Bi-Polar Disorder

This is a disorder of affect, characterized by the occurrence of alternating manic, hypomanic, or mixed episodes, alternating with major depressive episodes. The DSM-5 specifies the commonly observed patterns found in Bipolar I, Bipolar II and cyclothymia and lists them as distinctly unique diagnostic patterns.


This is a mental state characterized by a constellations of symptoms including:
  • Feelings of sadness

  • Loneliness

  • Despair

  • Low self-esteem

  • Self-reproach

  • Psychomotor retardation (or less frequently, agitation)

  • Withdrawal from social contacts

  • Vegetative states such as loss of appetite and insomnia

  • Irritability

  • Loss of pleasure

  • Fatigue

  • Sleep changes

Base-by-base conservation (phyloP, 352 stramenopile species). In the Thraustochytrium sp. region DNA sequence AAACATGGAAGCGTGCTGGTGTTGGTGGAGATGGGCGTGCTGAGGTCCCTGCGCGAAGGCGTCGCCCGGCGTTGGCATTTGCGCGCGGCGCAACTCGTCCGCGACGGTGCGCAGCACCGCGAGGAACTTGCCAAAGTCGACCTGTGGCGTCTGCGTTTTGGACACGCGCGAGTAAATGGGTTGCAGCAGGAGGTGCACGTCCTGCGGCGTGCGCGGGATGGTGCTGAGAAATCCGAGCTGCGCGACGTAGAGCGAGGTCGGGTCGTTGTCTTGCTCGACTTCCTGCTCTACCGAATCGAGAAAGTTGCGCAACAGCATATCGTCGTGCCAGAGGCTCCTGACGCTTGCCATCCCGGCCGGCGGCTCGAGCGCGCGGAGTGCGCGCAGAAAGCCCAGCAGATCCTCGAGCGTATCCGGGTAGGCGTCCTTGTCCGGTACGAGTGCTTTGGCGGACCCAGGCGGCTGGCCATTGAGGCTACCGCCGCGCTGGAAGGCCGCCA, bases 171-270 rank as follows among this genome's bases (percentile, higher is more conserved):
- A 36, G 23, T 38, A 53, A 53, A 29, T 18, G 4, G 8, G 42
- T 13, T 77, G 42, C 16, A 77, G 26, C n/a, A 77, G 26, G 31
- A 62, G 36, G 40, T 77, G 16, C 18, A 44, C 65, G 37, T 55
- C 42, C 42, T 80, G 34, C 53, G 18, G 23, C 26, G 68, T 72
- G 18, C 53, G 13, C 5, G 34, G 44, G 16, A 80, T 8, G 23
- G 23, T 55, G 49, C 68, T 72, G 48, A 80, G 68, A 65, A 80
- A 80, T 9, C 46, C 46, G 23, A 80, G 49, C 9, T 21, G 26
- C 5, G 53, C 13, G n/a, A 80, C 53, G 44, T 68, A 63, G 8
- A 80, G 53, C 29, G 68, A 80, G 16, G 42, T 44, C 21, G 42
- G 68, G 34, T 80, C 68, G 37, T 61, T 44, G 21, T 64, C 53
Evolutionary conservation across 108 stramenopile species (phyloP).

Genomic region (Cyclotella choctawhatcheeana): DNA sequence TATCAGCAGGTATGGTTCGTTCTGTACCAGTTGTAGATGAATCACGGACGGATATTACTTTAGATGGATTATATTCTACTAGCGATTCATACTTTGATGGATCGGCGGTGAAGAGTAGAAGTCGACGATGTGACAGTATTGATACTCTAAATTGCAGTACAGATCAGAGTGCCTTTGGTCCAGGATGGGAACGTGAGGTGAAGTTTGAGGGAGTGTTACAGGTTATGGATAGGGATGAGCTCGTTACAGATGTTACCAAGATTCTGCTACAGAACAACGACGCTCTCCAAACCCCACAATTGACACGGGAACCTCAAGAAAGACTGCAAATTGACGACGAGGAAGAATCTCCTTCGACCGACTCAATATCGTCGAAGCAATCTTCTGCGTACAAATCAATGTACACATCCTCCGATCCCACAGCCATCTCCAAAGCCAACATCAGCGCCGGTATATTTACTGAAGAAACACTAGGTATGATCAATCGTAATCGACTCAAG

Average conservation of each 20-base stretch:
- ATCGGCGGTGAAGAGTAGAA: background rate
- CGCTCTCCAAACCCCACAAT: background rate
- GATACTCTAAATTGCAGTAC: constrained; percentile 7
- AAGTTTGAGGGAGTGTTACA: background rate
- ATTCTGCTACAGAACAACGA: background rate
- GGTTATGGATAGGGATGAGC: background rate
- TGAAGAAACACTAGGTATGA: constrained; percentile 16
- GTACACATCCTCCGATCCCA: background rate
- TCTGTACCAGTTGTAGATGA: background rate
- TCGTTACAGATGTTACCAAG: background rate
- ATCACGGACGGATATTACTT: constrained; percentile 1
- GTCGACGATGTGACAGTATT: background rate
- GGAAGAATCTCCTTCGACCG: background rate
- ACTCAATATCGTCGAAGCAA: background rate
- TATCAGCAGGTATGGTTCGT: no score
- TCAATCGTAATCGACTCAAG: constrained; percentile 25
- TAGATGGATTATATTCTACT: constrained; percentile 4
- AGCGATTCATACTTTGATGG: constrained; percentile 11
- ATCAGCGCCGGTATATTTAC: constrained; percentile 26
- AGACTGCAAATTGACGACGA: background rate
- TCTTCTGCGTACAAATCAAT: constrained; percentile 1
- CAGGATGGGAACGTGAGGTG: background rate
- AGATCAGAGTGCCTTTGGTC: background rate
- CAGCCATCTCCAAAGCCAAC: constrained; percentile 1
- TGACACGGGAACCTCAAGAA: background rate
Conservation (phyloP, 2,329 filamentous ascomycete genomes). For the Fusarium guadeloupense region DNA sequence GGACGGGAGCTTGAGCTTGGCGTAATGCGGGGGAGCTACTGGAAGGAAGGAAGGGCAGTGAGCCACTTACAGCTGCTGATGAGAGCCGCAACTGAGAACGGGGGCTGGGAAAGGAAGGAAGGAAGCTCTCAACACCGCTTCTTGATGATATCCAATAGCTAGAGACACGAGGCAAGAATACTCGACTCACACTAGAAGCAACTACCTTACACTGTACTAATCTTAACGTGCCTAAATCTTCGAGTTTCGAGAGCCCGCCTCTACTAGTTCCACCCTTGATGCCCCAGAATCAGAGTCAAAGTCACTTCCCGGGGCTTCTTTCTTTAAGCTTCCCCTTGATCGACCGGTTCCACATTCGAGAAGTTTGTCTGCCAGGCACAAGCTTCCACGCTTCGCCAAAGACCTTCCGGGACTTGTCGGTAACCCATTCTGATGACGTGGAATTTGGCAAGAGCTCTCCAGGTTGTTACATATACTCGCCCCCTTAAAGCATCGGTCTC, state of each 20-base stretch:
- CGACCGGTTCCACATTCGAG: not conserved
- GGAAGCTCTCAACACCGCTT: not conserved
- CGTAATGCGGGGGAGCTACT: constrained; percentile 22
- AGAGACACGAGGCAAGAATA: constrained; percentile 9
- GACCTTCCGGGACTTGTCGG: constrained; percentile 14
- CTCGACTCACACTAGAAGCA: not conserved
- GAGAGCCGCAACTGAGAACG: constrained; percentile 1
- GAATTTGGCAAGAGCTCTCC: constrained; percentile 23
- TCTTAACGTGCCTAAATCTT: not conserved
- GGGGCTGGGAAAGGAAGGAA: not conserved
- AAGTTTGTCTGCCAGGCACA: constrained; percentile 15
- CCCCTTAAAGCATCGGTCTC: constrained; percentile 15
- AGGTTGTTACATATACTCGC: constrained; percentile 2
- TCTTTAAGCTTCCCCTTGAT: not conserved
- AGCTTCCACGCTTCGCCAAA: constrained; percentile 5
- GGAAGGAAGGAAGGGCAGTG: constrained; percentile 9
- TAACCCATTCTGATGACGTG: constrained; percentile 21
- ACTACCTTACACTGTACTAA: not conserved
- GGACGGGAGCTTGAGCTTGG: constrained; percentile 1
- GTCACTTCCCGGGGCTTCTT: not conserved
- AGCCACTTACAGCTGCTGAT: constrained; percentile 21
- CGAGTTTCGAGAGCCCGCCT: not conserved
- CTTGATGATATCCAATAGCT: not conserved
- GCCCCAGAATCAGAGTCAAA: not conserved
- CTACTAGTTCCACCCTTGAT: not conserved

• Tearfulness

  • Thoughts of death or suicidal ideation

  • Lack of concentration


Major Depression

This is a long term phase of depression that is characterized by depressed mood lasting at least 2 weeks with specified criteria in the DSM including:

  • Depression of mood

  • Anhedonia (is an inability to experience pleasure from normally pleasurable life events such as eating, exercise, social interaction or sexual activities)

  • Sleep and appetite disturbances

  • Feelings of worthlessness

  • Feeling guilty

  • Hopelessness


Diagnostic criteria for Major Depressive Disorder include:

  • Depressed mood

  • Marked reduction of interest or pleasure in virtually all activities, or both, lasting for at least 2 weeks.


In addition, 3 or more of the following must be present:

  • Unexplained weight loss or weight gain

  • Increase or decrease in sleep

  • increased or decreased level of psychomotor activity

  • Fatigue

  • Feelings of guilt

  • Feeling worthless

  • Diminished ability to concentrate

  • Recurring thoughts of death or suicide (this includes a plan to commit suicide)

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